The same playwright who gave us The Father with a demented Frank Langella and The Mother with a depressed and possibly deranged Isabelle Huppert now offers us…dead Jonathan Pryce and Eileen Atkins? Or maybe just one of them is dead? Or maybe neither?
“You think people are dead, but it’s not always the case,” Andre (Pryce) says at one point – the playwright’s tease.
Maybe we’re the ones who are dead – or wish we were by the end of The Height of The Storm.
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All three plays by Florian Zeller, all translated from the original French by Christopher Hampton, aim to disorient the audience. In “The Father,” one could imagine the deliberate disorientation was meant to help us see from the inside what it is like to have dementia, as Langella’s character Andre deteriorates from scene to scene. (All of Zeller’s plays have men named Andre and/or women named Anne for some reason, although they are not meant to be the same people from play to play.)
In one scene in that play, Andre’s daughter Anne had a husband; in the next scene, when Andre asked about her husband, she said what are you talking about, I’m not married. The set was slowly, at first imperceptibly, emptied of its furniture – an obvious but effective metaphor for Andre’s losses. There were blindingly bright lights in-between each scene, perhaps a metaphor for zapped synapses.
There is also an Anne in The Height of the Storm (Amanda Drew), and she, too, is the daughter of Andre. This Anne is the first to speak in the play, reminiscing about her childhood home, receiving yet more flowers, and talking about arranging her father’s diaries. These are clues that Andre has just died. But he’s standing there staring out the window. So maybe it’s her mother Madeleine who has just died, and Anne has arrived to attend the funeral and then look after her widowed father.
But then her mother Madeleine (Atkins) arrives at the house along with her sister Elise (Lisa O’Hare), so maybe it IS her father who has died, and she is just imagining him? Or he’s a ghost? Or is Anne imagining her mother, who has just died?
The clues shift, the twists twist back, uncertainty reigns. Maybe one or the other is a ghost. Maybe the scenes shift back and forth in time. Maybe there are scenes of alternative realities – the same scene repeated as if Andre had recently died, and as if Andre were still alive but failing. Is this all in Andre’s head? Is it all in Madeleine’s? Two more characters are added to the mix – a man and a woman. Is the woman (Lucy Cohu) Andre’s childhood friend whom Andre’s daughter happened to run into, or a woman Anne has invited to the house to talk about how great her brother’s nursing home is, in hopes of luring Andre there?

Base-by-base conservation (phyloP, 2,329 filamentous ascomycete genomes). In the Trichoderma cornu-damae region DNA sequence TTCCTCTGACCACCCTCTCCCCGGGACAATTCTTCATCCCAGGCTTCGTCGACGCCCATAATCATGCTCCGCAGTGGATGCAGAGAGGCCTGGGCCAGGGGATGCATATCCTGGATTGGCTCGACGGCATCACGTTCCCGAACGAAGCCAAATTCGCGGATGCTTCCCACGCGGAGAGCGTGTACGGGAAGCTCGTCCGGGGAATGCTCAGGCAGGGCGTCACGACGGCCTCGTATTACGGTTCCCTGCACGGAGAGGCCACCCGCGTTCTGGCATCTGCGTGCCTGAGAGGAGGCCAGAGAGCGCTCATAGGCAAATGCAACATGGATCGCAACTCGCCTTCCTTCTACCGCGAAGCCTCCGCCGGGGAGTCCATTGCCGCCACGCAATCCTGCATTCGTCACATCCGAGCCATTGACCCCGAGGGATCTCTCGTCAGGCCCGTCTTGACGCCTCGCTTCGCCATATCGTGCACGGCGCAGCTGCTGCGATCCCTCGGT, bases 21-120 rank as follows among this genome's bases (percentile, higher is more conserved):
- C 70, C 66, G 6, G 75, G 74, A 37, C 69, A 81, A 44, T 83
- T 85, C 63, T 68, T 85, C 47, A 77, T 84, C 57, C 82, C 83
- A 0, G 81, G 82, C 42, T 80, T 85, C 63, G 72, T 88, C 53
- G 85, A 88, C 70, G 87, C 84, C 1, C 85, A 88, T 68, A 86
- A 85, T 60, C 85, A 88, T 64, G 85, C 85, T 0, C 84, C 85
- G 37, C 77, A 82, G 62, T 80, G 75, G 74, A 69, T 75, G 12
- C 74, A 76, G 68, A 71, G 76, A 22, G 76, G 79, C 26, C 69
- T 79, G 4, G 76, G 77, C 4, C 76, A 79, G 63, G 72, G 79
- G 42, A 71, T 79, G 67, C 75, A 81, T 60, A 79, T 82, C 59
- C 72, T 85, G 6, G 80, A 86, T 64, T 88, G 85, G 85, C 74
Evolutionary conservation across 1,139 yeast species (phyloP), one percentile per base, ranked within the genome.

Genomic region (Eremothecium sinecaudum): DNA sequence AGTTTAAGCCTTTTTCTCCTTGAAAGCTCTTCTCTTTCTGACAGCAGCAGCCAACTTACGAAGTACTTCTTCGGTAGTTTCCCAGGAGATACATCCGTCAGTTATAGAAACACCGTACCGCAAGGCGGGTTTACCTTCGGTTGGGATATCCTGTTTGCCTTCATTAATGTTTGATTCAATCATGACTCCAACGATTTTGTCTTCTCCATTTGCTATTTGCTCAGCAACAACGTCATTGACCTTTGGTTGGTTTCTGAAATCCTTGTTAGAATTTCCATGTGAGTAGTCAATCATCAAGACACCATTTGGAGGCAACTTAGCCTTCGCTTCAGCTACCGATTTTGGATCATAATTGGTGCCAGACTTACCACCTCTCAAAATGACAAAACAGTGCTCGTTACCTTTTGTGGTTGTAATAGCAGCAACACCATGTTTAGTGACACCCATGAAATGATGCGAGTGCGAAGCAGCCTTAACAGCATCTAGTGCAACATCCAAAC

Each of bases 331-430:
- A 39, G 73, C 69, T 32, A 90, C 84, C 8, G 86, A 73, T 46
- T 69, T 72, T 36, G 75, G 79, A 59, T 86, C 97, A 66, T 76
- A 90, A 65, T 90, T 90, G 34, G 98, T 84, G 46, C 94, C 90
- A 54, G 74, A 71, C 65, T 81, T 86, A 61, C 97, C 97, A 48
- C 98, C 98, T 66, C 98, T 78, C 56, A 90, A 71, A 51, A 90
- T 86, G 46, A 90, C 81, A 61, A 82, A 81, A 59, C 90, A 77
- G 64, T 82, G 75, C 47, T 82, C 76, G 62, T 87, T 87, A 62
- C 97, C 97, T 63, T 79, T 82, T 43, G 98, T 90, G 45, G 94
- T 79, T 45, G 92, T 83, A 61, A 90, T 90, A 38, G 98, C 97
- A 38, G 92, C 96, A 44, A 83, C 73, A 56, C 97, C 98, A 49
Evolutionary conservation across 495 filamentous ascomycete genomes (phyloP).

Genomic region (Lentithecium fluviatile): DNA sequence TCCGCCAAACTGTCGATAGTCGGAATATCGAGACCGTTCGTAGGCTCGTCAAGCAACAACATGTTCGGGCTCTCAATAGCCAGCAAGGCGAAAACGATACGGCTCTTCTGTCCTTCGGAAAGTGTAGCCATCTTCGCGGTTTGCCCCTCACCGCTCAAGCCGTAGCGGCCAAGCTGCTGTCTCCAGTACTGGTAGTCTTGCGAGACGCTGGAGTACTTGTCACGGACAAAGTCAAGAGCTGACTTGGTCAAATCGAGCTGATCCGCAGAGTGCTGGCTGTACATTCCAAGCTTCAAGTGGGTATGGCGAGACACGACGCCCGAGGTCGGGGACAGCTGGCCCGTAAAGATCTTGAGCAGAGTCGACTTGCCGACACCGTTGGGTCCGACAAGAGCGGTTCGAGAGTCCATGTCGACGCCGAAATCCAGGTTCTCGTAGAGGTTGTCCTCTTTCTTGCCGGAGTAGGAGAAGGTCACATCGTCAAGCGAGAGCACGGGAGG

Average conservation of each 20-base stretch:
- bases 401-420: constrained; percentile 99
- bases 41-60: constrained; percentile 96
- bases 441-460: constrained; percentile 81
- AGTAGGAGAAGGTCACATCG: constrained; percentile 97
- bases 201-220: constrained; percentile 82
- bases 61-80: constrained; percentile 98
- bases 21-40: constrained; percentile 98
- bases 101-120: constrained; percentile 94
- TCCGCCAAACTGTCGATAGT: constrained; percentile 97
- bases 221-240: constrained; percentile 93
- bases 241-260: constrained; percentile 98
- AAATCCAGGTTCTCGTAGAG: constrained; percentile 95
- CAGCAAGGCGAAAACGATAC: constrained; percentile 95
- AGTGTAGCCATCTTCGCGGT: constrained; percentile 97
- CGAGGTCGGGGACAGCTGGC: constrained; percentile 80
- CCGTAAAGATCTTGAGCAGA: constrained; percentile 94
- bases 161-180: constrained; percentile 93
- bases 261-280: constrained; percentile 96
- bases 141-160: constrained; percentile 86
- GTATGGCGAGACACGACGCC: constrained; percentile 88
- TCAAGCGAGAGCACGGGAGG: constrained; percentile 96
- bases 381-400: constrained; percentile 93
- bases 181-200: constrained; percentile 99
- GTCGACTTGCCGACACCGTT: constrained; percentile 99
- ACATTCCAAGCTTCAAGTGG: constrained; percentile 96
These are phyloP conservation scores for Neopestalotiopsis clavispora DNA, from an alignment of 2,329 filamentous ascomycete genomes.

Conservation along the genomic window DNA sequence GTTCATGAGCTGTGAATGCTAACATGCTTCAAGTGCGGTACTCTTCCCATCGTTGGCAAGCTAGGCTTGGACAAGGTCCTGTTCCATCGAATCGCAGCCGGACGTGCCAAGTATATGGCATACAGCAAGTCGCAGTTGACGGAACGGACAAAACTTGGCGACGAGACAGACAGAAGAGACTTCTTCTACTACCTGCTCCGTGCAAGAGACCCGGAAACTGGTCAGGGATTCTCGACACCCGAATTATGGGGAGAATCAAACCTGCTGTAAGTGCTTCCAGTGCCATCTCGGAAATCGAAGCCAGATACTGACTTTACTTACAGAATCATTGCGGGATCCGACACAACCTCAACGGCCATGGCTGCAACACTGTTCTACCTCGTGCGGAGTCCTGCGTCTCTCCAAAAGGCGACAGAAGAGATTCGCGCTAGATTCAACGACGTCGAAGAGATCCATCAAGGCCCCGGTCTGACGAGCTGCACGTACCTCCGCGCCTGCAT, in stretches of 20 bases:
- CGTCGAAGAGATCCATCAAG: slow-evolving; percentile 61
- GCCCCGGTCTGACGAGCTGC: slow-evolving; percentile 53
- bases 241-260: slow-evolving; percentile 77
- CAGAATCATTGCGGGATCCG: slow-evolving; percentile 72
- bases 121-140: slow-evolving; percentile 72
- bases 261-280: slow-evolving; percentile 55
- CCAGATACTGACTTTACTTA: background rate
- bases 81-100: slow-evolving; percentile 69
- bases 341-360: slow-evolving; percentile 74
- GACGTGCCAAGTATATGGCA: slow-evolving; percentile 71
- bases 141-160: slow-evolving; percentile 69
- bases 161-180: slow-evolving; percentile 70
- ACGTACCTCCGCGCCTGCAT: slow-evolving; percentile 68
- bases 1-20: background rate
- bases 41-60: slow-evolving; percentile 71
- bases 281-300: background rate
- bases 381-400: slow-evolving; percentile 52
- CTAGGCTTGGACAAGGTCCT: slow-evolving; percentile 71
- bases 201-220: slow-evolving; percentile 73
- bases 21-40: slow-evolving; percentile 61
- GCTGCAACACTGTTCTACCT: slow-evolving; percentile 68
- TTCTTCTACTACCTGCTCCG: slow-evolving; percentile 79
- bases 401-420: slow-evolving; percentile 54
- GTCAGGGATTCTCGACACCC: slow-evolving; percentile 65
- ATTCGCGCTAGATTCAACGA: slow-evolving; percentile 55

By the end of the 80 minute play, I was almost ready to commit to the play being largely in Andre’s head (although maybe a little bit in Anne’s) and that Madeleine has recently died. But what is clearest about The Height of the Storm is that it is deliberately unclear; the playwright has created a puzzle that may not be solvable, for no discernible reason.
Like the playwright, the character Andre is (or was?) a man of letters. At one point, Anne explains that she’s putting together Andre’s papers at the request of his editor. “They think it’s a good way to get into his work, to understand it,” Anne says.
Andre pipes up: “There’s nothing to understand. People who try to understand things are morons.”
This is another tease, and I suspect the key clue to the playwright’s approach. Zeller seems less interested in insight, and more in puzzles and teases. In his previous plays, we could at least pretend that we were gaining insight into the confused mind of an individual character. It’s more difficult to do that in The Height of the Storm – we can’t even figure out whose confused mind it is we’re exploring, other than the playwright’s.
As with the New York productions of The Father and The Mother, the Broadway production of The Height of the Storm is staged professionally by director Jonathan Kent, with a solid, detailed set and realistic costumes by Anthony Ward, as well as dramatic lighting by Hugh Vanstone. Jonathan Pryce, CBE (Game of Thrones, Miss Saigon) and Dame Eileen Atkins (The Crown,Doubt) are both British actors of great renown, and they offer memorable moments of emotional power and clarity — when Madeleine takes prim offense at her daughter, for example; and when Andre explodes in anxiety and confusion. But neither their performances nor the production as a whole were enough compensation for sitting through Zeller’s trickster writing, which feels progressively less like a sensibility and more like a shtick.
The Height of the Storm is on stage at the Samuel J. Friedman Theater, 261 W. 47th St., New York, N.Y. 10036 through November 24, 2019.
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